Teslas have 240shaders/cores, run at 1.3Ghz, and have 4GiB memory, correct?
Typical GeForce respective numbers could be 192, 600Mhz, 896MiB. Correct?
I was also told, that Tesla have some kind of “double precision”. When I hear double, I think float/double, kind of double, but this person claimed that Teslas somehow really did every operation twice,
to really double check that each op was performed correctly. It sounded to me like a missunderstanding of what the double datatype is supposed to do, but I ask to be sure. True/False/In between?
Is there anything else of importance, between the two?
Teslas are worth their high price if really used, but in my case, where I don’t expect to use the full amount of memory, I’m wondering if I’m better of with a couple of GT200s instead?
As far as performance, the GeForce GTX 285 is just as fast as, if not a little faster than, the Tesla C1060. Both have 240 stream processors, and the 285 is clocked at ~1.5 GHz. (I’m told that you can find 1.5 GHz Teslas as well, now.)
The only capability difference between the GTX 285 and the Tesla is the memory size, as was pointed out. (GTX 285 has 1 or 2 GB and Tesla has 4 GB.) The Tesla has no video connector, but is tested much more thoroughly for 24/7 usage than the GeForce models. That’s not to say you can’t use the GeForce for 24/7 calculations, but NVIDIA makes no guarantees.
Other than testing, the GPU used on the Tesla is basically the same as that used on the GTX 285.
The person you were talking to was misinformed and clearly has no idea what double precision is. Floating point numbers have a finite precision, and using more bits to store a number can help you get a more precise answer (though the actual order of calculations here also plays a role). Single precision numbers are 32 bits in size, and have a fractional uncertainty of around 10^-7, whereas double precision numbers are 64-bits and have a fractional uncertainty of about 10^-15. The “double/single” distinction is simply a statement of size: double precision numbers take up twice as much space.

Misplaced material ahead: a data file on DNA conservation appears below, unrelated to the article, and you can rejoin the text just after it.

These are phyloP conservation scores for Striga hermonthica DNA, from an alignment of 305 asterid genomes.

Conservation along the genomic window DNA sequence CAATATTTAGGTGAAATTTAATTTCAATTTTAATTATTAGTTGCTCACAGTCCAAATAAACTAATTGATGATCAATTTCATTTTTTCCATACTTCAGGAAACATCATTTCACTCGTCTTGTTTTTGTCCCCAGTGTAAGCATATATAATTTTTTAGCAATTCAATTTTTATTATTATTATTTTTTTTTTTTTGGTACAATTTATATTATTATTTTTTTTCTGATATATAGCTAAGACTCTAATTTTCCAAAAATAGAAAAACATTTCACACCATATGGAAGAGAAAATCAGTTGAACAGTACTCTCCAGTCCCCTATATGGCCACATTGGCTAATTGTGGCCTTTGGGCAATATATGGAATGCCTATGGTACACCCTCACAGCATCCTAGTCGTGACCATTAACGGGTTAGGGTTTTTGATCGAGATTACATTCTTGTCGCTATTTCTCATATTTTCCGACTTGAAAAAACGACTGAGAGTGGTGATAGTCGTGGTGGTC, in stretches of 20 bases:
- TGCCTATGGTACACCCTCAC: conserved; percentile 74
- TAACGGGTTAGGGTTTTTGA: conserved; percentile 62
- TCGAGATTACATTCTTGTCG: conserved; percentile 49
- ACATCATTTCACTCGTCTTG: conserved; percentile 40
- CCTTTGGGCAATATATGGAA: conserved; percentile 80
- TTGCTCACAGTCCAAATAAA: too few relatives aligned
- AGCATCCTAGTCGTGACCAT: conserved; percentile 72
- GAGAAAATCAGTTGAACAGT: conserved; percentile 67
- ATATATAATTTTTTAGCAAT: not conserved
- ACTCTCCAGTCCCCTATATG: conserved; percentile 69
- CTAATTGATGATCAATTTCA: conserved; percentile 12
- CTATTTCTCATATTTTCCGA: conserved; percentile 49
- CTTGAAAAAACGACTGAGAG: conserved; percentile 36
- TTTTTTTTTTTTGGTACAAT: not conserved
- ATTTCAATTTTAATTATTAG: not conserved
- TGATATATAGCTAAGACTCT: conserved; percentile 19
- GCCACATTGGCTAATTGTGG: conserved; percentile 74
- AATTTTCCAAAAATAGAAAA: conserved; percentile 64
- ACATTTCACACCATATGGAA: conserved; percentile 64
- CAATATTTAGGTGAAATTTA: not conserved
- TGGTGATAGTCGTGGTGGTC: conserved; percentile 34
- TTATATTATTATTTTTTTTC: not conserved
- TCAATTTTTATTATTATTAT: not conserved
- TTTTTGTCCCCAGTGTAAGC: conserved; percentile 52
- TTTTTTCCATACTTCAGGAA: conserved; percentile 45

The GTX 260, 275, 280, 285, and 295 cards all have double precision capabilities like the Tesla. In all cases (including Tesla) the double precision performance is much less than the single precision performance. (There are only 1/8 as many double precision units as single precision units.)
If you are experimenting with CUDA, you are almost certainly better off with a GTX 285. If you want 4 GB of RAM, or assurances that 24/7 operation will be reliable, then consider Tesla.
After reading this, and looking again at nvidias homepage, I realise that my numbers must be wrong.
Even the 260 seem to have a similar clock frequency to the teslas.
I was comparing the processing to the graphics Hz.
I still don’t quite understand what makes the difference between different cards, and if the difference will matter to Cuda apps, or if only makes a difference for other applications (games), but we’ll buy a 260 and a 295 to the office and do some experimentation on them to see how much speed we can get.
I would be very interested in others experience with this.
If you are looking within the realm of GTX 200 and Tesla cards, the only differences that matter to CUDA are:
Shader (“stream processor”) clock rate
Number of stream processors
Memory bandwidth (width of bus * memory clock * 2)
Size of device memory
Which of these factors are important depends on your problem: floating point performance bound, memory bandwidth bound, memory size limited, etc.
(There are other, more architectural differences, between generations of cards, like GTX 200 vs. GeForce 8 and 9.)
Also, you should keep in mind that the GTX 295 is two CUDA devices in one package. Your code does not use both devices unless you explicitly submit kernels to each device from separate host threads. If you want to try out multi-GPU programming, the GTX 295 is a nice card to play with. Otherwise you might want to compare a GTX 260 to a GTX 285, which is the fastest single CUDA device available.